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according acquaintance admirable affection afterwards appeared asked became become Boswell Boswell's Burke called character characteristic considered conversation criticism death described desire Dictionary equal expressed eyes fact feeling followed Garrick give given Goldsmith hand happy honour hope human illustrate interest Italy Johnson kind lady later leave less letter Lichfield literary literature lived London look Lord manners meaning meet mind Miss nature never night observed occasion once passage passed performances perhaps period phrase poet political poor prejudices present probably published Rambler reason received regard remark replied respect Reynolds Savage says seems sense sentiment soon story Street suffer suggested talk tell things thought Thrale tion told took touch true truth turned utter whole wish write written young
Página 44 - Dictionary is recommended to the public, were written by your Lordship. To be so distinguished is an honour which, being very little accustomed to favours from the great, I know not well how to receive, or in what terms to acknowledge.
Página 101 - Sir, a woman's preaching is like a dog's walking on his hind legs. It is not done well ; but you are surprised to find it done at all.
Página 45 - I waited in your outward rooms, or was repulsed from your door ; during which time I have been pushing on my work through difficulties, of which it is useless to complain, and have brought it, at last, to the verge of publication, without one act of assistance,* one word of encouragement, or one smile of favour. Such treatment I did not expect, for I never had a Patron before. " The shepherd in Virgil grew at last acquainted with Love, and found him a native of the rocks.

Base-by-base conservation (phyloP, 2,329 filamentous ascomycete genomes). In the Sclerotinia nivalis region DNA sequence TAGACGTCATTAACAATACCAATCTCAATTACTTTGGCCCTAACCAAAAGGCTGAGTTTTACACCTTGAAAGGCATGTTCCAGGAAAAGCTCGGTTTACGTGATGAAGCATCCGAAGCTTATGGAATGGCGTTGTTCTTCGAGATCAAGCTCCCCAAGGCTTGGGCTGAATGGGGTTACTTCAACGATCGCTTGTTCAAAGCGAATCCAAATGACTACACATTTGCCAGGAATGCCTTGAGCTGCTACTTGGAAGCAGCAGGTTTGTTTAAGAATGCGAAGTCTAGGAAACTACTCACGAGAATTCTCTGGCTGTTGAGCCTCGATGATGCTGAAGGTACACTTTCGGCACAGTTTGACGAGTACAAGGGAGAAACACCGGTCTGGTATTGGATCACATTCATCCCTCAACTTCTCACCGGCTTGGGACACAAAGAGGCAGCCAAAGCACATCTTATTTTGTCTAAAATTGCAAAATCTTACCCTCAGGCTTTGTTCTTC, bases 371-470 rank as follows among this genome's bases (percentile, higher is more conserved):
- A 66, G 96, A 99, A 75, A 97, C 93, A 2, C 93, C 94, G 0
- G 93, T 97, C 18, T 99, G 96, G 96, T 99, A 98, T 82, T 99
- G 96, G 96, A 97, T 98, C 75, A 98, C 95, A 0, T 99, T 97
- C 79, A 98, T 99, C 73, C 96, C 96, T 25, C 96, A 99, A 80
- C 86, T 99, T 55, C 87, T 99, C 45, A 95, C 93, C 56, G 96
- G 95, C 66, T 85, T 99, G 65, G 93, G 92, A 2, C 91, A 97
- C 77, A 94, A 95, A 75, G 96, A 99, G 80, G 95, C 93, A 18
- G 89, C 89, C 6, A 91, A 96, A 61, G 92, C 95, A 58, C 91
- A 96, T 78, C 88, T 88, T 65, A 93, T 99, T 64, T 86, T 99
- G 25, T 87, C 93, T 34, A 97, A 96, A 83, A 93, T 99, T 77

Página 45 - I had done all that I could, and no man is well pleased to have his all neglected, be it ever so little. Seven years, My Lord, have now passed since I waited in your outward rooms or was repulsed from your door...
Página 13 - At Edial, near Lichfield, in Staffordshire, young gentlemen are boarded and taught the Latin and Greek languages, by SAMUEL JOHNSON.
Página 195 - Implore his aid, in his decisions rest, Secure whate'er He gives, He gives the best. Yet when the sense of sacred presence fires, And strong devotion to the skies aspires, Pour...
Página 122 - Knowledge is of two kinds. We know a subject ourselves, or we know where we can find information upon it.
Página 188 - In this poem there is no nature, for there is no truth ; there is no art, for there is nothing new. Its form is that of a pastoral — -easy, vulgar, and therefore disgusting ; whatever images it can supply are long ago exhausted ; and its inherent improbability always forces dissatisfaction on the mind.
Página 149 - The busy day, the peaceful night, Unfelt, uncounted, glided by ; His frame was firm, his powers were bright, Though now his eightieth year was nigh. Then, with no throbs of fiery pain, No cold gradations of decay, Death broke at once the vital chain, And freed his soul the nearest way.